ORIGINAL RESEARCH article
Association Between Sex-Specific Serum Gamma-Glutamyltransferase and Incidence of Hypertension in a Chinese Population Without Metabolic Syndrome: A Prospective Observational Study
- 1Department of Rehabilitation, The First Affiliated Hospital of Wenzhou Medical University, Wenzhou, China
- 2Department of Cardiology, The First Affiliated Hospital of Wenzhou Medical University, Wenzhou, China
- 3The Key Lab of Cardiovascular Disease of Wenzhou, Wenzhou, China
- 4Department of Neurology, The First Affiliated Hospital of Wenzhou Medical University, Wenzhou, China
Background: Higher serum gamma-glutamyltransferase (GGT) is associated with high risk of hypertension. We aimed to examine the association between sex-specific serum GGT levels and incident of hypertension in a Chinese population without metabolic syndrome.
Methods: Participants who were free of hypertension and metabolic syndrome from the First Affiliated Hospital of Wenzhou Medical University between 2009 and 2014 were included. Participants were grouped into sex-specific quartiles of GGT levels (Q1–Q4) defined as: ≤19, 20–26, 27–38, and ≥39 U/L for male; ≤12, 13–15, 16–19, and ≥20 U/L for female. Cox proportional hazards models were used to estimate hazard ratios (HRs) and 95% confidence intervals (CIs) for incidence of hypertension according to sex-specific quartiles of GGT levels. Kaplan–Meier analysis and interaction analysis were conducted.
Results: Among 38,806 participants included (average age 36.0 years, 54.0% men), 4,505 of them developed hypertension. In the overall study population, using Q1 as the reference group, participants in Q2, Q3, and Q4 showed a higher risk of developing hypertension, with HRs (95% CIs) of 1.126 (1.029–1.232), 1.187 (1.083–1.302), and 1.300 (1.182–1.431), respectively (P < 0.001), after adjusting for known confounders. Sex-specific analysis showed that the adjusted HRs for participants in Q4 (reference: Q1) were greater in females [1.321 (1.100–1.586, P < 0.001)] than in males [1.268 (1.133–1.420, P < 0.001)] (P for interaction = 0.047). Moreover, interaction analysis showed that this association was consistently observed when the participants were stratified by age, body mass index, and fatty liver status.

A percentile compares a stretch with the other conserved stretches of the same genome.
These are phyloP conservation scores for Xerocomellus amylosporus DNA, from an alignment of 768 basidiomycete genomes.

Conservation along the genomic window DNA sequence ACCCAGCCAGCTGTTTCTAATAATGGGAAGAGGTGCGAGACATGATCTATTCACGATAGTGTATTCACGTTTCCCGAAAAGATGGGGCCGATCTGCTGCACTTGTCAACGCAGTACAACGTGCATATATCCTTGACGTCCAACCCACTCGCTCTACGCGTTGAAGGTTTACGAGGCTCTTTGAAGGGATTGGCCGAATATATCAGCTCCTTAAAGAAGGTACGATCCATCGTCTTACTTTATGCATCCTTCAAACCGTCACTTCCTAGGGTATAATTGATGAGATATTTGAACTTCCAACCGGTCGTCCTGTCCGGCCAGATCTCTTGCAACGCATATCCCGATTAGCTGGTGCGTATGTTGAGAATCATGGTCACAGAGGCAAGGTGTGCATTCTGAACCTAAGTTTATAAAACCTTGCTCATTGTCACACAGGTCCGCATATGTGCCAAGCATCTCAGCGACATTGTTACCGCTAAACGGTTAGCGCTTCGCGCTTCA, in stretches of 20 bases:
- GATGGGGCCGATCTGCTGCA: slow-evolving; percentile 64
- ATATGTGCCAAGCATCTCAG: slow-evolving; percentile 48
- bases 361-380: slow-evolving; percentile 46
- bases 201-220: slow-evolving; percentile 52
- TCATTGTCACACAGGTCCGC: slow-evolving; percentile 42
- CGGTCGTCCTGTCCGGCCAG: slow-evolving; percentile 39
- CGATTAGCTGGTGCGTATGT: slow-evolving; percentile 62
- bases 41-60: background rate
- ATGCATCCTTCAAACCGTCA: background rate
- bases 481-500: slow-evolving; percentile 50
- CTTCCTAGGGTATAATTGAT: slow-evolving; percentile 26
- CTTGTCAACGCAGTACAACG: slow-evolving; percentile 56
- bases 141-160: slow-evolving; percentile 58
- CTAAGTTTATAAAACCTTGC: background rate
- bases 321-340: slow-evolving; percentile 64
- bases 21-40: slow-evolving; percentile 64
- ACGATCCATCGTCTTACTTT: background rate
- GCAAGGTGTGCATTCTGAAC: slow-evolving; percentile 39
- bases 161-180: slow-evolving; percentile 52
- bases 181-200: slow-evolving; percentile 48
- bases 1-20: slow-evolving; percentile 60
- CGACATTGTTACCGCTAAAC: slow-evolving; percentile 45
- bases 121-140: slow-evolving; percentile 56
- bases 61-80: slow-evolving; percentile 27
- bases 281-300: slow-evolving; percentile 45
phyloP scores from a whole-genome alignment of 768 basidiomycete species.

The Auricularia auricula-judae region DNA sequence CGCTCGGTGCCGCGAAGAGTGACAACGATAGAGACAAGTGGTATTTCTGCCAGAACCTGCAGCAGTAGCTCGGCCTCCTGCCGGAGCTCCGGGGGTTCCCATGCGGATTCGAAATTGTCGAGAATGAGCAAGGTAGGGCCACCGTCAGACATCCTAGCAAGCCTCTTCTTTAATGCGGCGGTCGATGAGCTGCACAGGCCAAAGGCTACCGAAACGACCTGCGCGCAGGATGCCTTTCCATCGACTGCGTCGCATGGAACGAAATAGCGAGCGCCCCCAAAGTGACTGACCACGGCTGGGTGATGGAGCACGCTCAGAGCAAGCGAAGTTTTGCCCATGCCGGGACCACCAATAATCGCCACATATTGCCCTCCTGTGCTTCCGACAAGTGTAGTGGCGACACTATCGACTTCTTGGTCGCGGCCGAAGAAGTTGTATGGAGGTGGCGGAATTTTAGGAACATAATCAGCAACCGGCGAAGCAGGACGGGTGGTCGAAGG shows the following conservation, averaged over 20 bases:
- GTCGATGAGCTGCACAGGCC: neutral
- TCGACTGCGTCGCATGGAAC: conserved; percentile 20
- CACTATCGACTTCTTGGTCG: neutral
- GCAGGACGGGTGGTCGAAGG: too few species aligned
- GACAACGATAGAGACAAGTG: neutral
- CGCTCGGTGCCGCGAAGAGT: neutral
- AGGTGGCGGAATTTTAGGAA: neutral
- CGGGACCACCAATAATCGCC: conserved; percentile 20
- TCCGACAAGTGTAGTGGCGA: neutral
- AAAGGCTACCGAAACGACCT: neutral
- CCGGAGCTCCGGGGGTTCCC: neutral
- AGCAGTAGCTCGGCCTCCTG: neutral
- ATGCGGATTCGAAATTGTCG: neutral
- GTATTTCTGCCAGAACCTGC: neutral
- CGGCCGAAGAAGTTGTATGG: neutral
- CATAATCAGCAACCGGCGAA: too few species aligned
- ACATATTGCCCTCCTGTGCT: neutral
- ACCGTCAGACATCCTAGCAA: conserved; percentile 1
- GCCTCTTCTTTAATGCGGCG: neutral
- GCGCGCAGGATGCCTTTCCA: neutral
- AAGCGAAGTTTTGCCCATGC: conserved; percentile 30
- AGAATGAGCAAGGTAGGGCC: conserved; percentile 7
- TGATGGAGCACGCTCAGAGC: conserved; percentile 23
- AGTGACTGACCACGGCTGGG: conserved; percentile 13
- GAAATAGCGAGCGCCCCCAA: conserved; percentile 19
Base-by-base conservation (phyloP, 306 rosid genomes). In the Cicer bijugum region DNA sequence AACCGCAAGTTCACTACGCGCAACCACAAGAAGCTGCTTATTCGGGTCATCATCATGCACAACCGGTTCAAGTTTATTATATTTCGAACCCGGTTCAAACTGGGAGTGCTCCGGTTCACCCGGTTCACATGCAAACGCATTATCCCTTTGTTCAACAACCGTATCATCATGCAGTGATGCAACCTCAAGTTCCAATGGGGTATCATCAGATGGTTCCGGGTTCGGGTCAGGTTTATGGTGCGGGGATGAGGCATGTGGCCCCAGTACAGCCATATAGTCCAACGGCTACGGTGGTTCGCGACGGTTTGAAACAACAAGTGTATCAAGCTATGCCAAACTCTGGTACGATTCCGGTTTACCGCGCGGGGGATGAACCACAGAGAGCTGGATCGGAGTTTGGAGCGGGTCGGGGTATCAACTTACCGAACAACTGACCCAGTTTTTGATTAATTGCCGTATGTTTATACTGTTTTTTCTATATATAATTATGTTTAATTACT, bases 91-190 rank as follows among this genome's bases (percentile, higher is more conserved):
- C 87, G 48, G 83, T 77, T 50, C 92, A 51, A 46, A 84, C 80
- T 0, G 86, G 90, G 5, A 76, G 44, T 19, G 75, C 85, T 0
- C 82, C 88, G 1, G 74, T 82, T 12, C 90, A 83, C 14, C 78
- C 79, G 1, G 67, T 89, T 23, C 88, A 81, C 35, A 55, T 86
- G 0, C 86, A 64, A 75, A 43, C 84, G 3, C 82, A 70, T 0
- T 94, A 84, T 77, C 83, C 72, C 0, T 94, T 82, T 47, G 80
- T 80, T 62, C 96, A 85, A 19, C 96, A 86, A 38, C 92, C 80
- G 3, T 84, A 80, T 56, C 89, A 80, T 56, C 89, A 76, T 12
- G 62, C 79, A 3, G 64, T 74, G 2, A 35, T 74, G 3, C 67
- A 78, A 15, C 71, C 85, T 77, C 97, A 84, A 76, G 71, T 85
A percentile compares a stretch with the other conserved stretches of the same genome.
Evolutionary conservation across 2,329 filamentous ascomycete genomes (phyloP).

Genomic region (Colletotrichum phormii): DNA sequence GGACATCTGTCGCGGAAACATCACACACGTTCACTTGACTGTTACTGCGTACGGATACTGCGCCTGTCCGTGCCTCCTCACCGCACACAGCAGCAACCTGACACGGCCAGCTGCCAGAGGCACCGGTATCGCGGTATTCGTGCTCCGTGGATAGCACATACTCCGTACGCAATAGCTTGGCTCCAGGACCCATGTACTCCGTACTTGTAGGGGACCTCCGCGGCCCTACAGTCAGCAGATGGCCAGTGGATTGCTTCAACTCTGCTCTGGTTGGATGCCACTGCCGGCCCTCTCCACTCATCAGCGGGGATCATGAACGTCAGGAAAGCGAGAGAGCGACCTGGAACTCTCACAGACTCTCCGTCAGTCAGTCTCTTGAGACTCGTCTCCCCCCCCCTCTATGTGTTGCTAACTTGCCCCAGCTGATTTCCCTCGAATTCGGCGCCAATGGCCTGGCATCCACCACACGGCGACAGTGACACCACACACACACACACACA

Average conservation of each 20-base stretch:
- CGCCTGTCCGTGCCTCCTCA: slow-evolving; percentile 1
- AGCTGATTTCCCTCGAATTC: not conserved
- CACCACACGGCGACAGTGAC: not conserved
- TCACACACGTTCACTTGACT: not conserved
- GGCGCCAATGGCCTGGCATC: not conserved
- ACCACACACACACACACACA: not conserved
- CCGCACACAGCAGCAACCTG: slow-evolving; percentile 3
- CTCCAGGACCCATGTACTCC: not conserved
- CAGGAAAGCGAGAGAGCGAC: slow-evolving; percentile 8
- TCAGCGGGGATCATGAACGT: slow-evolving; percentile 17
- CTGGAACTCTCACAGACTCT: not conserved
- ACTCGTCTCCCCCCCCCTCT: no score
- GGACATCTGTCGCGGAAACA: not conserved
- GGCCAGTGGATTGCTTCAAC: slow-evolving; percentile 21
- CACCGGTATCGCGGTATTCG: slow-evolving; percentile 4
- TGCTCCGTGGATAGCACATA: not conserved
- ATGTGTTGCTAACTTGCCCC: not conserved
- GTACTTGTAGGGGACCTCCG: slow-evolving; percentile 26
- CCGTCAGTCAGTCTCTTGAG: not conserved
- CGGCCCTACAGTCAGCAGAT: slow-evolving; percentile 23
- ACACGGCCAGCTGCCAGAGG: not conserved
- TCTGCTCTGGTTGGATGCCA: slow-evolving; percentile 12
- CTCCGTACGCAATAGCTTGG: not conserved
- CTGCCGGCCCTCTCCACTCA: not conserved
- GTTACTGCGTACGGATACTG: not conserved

Conclusion: Among Chinese adults without metabolic syndrome, serum GGT level was positively associated with incidence of hypertension, and the association was stronger in females than in males.
Hypertension is a leading global health risk affecting at least one billion people worldwide (1). Despite considerable knowledge on how to prevent and treat hypertension, the prevalence of this condition is increasing due to population growth and aging (2, 3). Furthermore, the awareness, treatment, and control of hypertension are still limited in both rural and urban communities worldwide (4), making hypertension the largest contributor of global disability-adjusted life-years (5).
Serum gamma-glutamyltransferase (GGT), on the other hand, has received much attention in recent years due to its potential role in cardiovascular risk factors and diseases (6, 7). GGT is the enzyme responsible for the extracellular catabolism of glutathione (GSH), a major antioxidant agent in the body (8). Several epidemiological studies have suggested that a high serum GGT level has a connection with the development of hypertension and that even an increase in serum GGT level within the normal range is independently associated with the incidence of hypertension (9). However, some studies found that this association was not statistically significant (10, 11). In addition, since serum GGT level is positively associated with metabolic syndrome, there could be residual confounding from prevalent metabolic syndrome in the statistical analyses of previous studies. Also, adult males and adult females have different serum GGT levels, with males having higher levels than age-matched females (12). Several studies showed that the association between GGT levels and cardiometabolic diseases was stronger in males than in females (13, 14). However, evidence is lacking on the association between sex-specific serum GGT level and incidence of hypertension.
Therefore, we conducted this study to investigate the association between sex-specific serum GGT level and incidence of hypertension in Chinese adults without metabolic syndrome.
Materials and Methods
Study Design and Population
0 This is a prospective observational study. The sample comprised individuals who underwent an annual health checkup at the First Affiliated Hospital of Wenzhou Medical University from December 2009 to December 2014. Participants who were free of hypertension and metabolic syndrome at the first health checkup and who had received at least one repeat health examination were enrolled (n = 43,122). Among them, we excluded those who met the following exclusion criteria: missing data on GGT levels or components of metabolic syndrome (n = 3,181), missing data on fatty liver status (n = 1,056), and alanine aminotransferase (ALT) levels more than five-fold of the upper limit of the reference range (>40 U/L) (n = 79). Thus, we included a total of 38,806 participants for the final analysis.